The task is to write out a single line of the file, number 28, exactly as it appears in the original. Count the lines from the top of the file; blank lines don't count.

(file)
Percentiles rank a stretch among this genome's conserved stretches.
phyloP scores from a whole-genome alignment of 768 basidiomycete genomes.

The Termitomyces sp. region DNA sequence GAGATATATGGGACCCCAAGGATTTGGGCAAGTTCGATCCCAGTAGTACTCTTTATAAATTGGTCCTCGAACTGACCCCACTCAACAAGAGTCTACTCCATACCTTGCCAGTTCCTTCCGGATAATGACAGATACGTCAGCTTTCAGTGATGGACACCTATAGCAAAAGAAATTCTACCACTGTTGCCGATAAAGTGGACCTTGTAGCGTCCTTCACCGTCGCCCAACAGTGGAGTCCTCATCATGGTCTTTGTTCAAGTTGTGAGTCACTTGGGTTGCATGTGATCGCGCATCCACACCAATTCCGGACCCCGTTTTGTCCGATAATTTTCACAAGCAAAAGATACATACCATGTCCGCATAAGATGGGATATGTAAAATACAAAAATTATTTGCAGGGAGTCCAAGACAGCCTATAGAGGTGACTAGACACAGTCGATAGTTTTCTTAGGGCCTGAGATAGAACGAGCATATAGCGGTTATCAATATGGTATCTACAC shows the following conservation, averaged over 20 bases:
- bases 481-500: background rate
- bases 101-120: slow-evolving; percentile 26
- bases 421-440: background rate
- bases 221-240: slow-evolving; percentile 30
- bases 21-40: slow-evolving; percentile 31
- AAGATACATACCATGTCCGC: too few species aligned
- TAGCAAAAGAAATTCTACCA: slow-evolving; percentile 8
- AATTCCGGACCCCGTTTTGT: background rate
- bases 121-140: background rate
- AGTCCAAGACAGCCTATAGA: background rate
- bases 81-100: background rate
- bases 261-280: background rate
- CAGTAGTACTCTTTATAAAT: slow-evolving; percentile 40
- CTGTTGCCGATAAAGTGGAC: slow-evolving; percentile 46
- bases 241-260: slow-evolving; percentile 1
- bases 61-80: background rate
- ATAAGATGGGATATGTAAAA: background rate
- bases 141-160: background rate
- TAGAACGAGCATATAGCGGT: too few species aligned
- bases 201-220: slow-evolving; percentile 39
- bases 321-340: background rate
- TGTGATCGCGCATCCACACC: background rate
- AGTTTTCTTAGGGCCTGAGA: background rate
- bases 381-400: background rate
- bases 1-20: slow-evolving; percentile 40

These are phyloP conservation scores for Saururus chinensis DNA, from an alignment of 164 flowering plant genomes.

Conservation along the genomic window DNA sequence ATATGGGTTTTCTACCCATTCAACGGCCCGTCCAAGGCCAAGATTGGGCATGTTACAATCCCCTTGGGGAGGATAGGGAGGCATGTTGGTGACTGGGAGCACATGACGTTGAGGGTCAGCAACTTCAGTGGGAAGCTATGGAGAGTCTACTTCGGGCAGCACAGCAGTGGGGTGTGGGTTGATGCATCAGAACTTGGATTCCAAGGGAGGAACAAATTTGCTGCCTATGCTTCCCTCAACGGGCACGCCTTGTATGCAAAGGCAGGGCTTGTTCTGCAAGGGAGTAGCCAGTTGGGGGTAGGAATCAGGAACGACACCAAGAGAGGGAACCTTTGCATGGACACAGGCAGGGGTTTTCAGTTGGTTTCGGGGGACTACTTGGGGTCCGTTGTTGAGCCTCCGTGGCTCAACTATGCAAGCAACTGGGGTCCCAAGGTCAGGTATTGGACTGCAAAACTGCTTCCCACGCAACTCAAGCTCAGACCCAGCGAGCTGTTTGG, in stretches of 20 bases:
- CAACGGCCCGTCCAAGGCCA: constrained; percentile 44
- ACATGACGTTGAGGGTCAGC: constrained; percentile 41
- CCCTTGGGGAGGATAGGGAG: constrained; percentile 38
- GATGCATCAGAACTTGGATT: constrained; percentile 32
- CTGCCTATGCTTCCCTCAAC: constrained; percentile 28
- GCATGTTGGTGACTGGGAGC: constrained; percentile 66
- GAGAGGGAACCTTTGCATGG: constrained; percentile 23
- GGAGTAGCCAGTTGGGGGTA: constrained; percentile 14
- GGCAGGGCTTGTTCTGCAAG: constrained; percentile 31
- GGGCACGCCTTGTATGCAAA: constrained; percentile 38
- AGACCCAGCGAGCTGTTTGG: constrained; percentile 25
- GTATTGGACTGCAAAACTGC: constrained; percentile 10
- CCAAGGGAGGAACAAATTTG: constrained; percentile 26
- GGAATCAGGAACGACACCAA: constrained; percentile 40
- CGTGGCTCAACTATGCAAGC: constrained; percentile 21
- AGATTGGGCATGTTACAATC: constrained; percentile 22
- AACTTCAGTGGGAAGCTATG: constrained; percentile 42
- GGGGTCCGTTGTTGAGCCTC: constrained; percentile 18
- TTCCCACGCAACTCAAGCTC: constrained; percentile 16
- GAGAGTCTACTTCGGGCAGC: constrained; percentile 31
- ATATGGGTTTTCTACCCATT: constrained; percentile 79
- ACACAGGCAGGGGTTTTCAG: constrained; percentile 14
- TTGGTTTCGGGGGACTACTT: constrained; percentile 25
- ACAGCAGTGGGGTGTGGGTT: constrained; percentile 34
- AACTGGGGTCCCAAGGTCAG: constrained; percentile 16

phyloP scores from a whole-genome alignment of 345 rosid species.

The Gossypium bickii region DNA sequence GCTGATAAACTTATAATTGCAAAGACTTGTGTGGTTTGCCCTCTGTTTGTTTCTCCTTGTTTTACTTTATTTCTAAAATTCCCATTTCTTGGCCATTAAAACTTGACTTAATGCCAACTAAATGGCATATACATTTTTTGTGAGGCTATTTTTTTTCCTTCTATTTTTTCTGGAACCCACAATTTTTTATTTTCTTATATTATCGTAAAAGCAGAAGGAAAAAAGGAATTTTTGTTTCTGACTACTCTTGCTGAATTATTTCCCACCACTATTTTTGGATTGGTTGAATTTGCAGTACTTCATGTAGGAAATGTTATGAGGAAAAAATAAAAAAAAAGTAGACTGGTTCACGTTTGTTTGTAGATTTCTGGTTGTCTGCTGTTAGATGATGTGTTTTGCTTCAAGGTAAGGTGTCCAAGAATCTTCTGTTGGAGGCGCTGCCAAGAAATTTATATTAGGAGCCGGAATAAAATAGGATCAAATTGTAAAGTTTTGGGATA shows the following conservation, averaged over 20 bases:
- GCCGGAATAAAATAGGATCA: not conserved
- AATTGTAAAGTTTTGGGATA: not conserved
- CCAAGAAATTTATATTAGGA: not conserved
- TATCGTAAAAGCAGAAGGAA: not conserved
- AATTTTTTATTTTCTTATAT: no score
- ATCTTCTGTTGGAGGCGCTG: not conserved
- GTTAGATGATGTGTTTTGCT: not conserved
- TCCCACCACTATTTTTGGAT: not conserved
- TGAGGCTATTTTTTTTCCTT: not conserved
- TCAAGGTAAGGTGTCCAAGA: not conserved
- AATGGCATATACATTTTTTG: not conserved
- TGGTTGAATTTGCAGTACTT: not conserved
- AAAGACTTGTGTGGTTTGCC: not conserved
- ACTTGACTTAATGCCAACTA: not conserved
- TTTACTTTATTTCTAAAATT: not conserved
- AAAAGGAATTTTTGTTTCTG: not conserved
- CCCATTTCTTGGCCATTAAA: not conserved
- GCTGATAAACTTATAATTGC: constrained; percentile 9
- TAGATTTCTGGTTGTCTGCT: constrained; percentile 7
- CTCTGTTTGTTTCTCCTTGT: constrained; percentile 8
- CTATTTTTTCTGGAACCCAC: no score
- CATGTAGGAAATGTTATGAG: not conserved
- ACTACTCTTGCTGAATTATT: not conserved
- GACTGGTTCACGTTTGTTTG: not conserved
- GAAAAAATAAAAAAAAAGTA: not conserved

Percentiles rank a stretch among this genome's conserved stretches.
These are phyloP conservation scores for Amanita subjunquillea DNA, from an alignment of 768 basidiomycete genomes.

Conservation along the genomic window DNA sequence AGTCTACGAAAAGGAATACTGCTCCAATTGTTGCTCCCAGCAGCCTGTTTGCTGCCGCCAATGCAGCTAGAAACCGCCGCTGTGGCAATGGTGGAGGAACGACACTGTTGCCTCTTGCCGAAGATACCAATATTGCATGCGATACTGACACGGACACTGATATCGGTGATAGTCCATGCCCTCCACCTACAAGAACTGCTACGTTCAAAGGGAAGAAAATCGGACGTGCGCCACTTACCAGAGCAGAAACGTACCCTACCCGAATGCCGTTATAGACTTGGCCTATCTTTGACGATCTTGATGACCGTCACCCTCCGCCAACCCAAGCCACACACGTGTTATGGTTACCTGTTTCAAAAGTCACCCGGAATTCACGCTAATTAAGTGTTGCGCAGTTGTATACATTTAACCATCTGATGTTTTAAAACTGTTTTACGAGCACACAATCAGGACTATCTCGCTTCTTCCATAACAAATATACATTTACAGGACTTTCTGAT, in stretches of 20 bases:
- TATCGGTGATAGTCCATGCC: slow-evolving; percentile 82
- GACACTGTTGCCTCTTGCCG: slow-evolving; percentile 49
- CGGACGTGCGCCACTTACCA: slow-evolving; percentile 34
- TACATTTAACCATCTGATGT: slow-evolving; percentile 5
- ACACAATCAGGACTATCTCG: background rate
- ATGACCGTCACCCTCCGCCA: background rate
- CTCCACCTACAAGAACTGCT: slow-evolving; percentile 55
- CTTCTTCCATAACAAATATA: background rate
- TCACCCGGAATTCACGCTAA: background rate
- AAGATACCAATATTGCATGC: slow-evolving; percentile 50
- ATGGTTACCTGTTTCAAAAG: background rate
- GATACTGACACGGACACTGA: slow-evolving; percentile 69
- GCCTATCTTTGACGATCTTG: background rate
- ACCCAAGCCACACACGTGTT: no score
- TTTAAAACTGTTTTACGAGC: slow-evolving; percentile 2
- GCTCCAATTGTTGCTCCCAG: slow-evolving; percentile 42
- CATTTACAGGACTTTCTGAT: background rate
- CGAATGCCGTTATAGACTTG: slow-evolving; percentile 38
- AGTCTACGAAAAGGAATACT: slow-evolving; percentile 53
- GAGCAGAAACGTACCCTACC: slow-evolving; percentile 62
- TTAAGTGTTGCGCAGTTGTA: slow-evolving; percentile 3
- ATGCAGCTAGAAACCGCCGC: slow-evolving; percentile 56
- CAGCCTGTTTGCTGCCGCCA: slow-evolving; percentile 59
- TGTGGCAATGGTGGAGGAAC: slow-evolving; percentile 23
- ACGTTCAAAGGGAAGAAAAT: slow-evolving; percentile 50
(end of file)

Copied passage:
- bases 1-20: slow-evolving; percentile 40